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A priority argument, an important proof technique in recursion theory, was introduced by Friedberg and Muchnik, to solve Post's Problem, i.e., the existence of two r.e. sets that do not Turing reduce to each other.

My question is whether or not there has been an attempt to formalize priority arguments in some proof system adopted by proof checkers or proof checkers. I believe this is an interesting problem, since:

  • Priority arguments can sometimes be very complicated (for humans to read);
  • Objects constructed by priority arguments are constructive (relative to something else), so it is possible that the argument is suitable to formalize in some proof systems, many of them are based on typed lambda calculi; and
  • Yet most construction in priority arguments do not look like a typical functional programs at all
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Computability theory in general has been somewhat under-formalized. The short answer is that most theorems of computability theory do not pass one of the three tests for formalization:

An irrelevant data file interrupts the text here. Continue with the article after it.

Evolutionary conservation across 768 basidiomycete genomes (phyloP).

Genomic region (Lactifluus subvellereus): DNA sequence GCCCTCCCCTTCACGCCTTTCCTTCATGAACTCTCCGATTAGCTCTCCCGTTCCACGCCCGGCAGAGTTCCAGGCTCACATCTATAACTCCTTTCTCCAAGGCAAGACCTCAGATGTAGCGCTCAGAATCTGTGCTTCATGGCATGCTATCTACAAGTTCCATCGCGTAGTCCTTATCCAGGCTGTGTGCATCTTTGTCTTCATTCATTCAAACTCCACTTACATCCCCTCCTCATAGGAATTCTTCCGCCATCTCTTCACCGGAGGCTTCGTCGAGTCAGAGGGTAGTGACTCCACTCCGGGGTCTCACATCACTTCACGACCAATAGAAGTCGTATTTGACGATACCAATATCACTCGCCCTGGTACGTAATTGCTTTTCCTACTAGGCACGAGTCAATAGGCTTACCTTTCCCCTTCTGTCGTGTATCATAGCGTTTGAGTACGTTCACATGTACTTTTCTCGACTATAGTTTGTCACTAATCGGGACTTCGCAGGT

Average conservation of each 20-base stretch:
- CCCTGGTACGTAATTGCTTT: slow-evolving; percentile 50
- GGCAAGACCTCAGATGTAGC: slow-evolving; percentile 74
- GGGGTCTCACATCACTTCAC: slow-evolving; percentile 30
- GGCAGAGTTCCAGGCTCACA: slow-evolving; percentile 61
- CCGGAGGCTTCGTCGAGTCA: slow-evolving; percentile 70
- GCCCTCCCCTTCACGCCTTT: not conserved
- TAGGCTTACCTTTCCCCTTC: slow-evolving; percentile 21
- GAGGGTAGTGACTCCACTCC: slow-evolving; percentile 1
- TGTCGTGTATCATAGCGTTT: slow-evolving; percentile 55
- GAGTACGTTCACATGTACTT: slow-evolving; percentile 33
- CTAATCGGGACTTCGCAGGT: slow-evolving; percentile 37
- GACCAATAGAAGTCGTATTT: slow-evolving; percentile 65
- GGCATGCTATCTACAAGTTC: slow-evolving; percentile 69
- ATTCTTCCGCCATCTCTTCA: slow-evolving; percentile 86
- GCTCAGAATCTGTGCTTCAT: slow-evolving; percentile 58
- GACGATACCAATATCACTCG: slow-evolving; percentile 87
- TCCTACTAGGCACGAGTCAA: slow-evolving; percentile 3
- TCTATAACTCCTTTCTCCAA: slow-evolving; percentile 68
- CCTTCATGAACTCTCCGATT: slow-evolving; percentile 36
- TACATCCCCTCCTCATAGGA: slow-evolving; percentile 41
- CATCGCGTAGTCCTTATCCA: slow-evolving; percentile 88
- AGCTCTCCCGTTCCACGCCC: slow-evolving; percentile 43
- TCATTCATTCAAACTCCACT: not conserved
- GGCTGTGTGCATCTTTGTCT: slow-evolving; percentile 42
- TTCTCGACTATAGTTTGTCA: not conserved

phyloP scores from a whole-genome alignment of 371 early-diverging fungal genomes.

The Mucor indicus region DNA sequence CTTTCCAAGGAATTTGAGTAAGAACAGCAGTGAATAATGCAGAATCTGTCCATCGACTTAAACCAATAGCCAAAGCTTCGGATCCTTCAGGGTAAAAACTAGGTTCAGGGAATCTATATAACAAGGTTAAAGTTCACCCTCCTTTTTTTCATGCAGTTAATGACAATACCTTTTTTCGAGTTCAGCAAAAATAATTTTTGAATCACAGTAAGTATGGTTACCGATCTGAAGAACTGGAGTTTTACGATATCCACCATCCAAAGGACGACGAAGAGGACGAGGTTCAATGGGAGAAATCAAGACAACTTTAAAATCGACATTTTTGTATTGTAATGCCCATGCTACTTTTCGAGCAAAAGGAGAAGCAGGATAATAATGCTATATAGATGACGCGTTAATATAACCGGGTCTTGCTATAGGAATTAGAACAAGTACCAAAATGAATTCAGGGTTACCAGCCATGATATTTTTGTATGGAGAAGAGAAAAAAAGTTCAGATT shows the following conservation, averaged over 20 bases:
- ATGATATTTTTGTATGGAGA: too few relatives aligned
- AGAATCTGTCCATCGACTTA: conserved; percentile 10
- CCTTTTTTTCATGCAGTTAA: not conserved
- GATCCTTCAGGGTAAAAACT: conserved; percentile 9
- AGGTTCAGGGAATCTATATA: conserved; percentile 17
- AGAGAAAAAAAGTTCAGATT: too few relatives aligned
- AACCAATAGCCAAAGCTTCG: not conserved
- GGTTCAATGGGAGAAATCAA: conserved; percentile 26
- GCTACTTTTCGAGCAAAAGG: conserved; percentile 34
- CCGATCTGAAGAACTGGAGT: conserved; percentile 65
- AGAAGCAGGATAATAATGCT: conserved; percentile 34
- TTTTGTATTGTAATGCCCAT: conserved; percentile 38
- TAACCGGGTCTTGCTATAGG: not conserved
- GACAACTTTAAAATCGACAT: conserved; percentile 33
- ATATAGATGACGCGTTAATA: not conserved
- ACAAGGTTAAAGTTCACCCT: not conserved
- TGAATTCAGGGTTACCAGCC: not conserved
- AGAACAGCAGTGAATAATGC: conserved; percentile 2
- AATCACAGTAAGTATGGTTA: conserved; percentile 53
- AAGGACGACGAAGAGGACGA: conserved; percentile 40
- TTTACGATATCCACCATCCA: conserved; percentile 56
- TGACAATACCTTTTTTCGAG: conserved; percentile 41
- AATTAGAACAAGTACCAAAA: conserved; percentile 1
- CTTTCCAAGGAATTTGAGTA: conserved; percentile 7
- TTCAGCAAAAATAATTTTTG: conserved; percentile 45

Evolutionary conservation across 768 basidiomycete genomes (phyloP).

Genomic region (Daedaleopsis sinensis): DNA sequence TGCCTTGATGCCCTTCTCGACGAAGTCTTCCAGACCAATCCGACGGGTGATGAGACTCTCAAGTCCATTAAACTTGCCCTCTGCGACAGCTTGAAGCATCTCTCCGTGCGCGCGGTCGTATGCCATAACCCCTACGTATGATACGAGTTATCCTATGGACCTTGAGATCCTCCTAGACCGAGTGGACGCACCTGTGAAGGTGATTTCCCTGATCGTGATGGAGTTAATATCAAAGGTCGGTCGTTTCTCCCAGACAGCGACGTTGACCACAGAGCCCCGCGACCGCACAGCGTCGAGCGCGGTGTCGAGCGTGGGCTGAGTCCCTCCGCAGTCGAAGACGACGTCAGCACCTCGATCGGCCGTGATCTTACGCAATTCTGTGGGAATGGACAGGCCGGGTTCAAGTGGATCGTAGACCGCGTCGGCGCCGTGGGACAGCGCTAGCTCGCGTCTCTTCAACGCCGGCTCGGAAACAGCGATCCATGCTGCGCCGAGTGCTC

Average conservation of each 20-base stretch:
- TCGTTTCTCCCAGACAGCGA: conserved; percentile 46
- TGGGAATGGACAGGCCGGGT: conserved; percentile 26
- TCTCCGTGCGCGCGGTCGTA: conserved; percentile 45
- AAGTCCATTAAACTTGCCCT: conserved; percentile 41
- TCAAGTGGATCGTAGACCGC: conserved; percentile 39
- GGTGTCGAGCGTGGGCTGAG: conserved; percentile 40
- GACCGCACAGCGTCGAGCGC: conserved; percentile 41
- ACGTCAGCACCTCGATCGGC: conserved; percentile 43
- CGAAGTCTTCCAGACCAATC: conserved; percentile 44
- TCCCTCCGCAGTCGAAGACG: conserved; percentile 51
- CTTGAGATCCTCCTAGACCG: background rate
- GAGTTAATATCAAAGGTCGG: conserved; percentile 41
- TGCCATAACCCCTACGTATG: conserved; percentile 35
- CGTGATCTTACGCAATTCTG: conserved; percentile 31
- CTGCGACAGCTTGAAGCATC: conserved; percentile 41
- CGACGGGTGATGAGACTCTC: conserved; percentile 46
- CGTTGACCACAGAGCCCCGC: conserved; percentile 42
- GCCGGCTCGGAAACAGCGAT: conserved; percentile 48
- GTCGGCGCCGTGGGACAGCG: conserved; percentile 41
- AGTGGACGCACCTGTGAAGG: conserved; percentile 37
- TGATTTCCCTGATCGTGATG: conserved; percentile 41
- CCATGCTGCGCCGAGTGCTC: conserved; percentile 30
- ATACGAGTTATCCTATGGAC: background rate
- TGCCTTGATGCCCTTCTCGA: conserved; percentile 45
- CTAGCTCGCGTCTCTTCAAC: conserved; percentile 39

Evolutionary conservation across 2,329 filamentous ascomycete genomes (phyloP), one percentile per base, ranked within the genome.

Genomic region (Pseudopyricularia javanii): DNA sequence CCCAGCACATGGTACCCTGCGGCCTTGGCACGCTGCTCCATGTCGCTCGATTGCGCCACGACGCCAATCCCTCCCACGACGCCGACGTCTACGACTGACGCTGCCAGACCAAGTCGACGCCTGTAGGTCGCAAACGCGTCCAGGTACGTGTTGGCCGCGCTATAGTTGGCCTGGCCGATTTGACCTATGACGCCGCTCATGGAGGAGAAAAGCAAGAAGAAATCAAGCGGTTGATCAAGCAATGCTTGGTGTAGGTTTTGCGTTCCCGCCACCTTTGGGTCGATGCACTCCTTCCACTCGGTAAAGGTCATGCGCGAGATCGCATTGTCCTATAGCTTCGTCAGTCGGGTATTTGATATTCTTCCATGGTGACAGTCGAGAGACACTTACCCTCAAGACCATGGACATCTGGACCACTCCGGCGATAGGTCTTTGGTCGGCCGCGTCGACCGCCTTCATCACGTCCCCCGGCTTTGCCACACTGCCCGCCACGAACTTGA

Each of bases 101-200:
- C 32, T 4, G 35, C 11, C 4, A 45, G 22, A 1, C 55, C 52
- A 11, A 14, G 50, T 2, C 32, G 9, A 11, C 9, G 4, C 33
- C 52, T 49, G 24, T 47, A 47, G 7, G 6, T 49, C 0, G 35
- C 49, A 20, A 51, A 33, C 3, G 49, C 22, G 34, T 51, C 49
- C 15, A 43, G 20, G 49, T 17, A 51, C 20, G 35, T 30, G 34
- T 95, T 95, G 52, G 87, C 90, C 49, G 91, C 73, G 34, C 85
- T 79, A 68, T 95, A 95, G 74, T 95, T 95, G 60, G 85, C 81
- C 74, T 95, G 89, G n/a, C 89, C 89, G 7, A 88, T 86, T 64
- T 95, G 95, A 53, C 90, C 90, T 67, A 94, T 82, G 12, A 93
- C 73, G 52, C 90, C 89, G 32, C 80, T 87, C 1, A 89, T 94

1. A proof that is computationally intensive or untrusted for some reason (long, complex).
  2. A result that is relevant to undergraduate mathematics.
  3. A result that is useful to program verification.

Reason 1 may apply in this case, but the preliminary work to build up to that result unfortunately hasn't been carried out. I found one reference to mechanized computability theory by Xu, Zhang and Urban in Isabelle. It falls significantly short of priority results though.

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  • $\begingroup$ Are these "tests" widely known among the research community? I kind of understand the rationale for Test 1 and 3, but what about Test 2? Besides, If I understand correctly Feit-Thompson theorem was a target of formalization, but I guess it fails to satisfy Test 2 and 3 (we could say it passes Test 2 but then it would be reasonable to say at the same time so does Friedberg-Muchnik). $\endgroup$ – Pteromys May 12 '15 at 20:31
  • $\begingroup$ No it's just a somewhat tongue in cheek notion of what is "acceptable" formalization material. Unfortunately, formalization is hard work that is not very appreciated, so targets for formalization are chosen to be either widely applicable, or sensational in some manner (Feit-Thompson is one of these, as is the Prime Number Theorem). $\endgroup$ – cody May 12 '15 at 22:08

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